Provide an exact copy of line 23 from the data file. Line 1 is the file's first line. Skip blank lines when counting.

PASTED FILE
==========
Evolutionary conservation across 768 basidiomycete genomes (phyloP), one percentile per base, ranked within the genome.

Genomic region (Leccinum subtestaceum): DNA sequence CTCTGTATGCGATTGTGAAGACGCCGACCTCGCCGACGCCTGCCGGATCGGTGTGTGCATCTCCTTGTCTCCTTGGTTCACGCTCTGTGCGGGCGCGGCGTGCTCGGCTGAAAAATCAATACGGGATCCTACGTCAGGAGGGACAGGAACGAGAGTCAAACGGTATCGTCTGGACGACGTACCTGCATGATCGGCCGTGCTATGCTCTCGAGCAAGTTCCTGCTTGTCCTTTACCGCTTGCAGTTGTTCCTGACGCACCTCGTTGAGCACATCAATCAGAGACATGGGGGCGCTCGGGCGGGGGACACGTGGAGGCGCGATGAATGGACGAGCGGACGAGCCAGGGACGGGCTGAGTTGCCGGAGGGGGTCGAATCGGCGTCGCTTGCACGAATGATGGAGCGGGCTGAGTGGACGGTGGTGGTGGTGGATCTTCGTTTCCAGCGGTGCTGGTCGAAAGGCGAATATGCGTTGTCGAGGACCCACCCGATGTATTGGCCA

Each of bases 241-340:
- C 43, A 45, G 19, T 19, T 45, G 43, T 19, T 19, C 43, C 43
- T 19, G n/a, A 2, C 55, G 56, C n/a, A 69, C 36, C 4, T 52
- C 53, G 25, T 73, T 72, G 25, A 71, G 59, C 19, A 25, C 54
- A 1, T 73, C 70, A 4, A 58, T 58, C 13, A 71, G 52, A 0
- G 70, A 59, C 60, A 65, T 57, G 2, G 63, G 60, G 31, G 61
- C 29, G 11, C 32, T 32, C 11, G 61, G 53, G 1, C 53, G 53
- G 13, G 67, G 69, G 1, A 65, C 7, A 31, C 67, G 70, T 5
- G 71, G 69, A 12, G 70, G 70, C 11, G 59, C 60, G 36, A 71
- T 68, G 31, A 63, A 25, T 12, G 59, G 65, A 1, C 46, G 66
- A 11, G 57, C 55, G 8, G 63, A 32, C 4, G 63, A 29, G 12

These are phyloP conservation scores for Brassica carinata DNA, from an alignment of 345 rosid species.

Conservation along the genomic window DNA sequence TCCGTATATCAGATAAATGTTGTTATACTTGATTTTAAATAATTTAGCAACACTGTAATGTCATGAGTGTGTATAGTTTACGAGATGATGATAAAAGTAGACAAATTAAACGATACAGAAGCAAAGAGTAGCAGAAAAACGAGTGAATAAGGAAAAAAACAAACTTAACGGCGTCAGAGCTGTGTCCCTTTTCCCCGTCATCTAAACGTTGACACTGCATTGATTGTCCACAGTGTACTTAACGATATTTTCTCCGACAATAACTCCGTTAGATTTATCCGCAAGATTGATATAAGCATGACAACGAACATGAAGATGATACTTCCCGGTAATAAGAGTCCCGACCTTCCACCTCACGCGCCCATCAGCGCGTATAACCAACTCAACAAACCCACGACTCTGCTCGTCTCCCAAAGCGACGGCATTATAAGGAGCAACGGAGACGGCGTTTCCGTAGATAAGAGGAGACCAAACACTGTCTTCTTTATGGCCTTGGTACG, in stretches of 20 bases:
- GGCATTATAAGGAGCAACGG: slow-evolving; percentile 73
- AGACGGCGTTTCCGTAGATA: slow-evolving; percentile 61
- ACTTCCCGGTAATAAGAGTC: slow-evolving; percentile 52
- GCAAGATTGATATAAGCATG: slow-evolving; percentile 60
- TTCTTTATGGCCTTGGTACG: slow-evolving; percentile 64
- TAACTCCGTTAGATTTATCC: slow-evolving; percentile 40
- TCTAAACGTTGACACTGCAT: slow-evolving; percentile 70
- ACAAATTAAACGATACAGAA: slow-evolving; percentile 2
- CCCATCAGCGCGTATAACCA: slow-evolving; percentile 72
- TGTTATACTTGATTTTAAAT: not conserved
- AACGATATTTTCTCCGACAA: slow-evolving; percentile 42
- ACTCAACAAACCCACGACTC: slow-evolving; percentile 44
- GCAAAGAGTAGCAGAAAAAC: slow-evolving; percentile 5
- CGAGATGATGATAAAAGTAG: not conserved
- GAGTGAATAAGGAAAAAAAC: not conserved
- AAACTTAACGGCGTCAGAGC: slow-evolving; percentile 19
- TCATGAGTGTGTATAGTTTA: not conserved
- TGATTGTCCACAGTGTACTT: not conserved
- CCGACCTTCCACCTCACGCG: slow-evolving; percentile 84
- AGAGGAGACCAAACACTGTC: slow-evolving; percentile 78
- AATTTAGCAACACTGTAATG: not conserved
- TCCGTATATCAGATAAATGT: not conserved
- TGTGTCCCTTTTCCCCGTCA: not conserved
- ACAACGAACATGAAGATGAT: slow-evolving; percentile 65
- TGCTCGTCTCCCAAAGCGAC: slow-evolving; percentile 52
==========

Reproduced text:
- ACAAATTAAACGATACAGAA: slow-evolving; percentile 2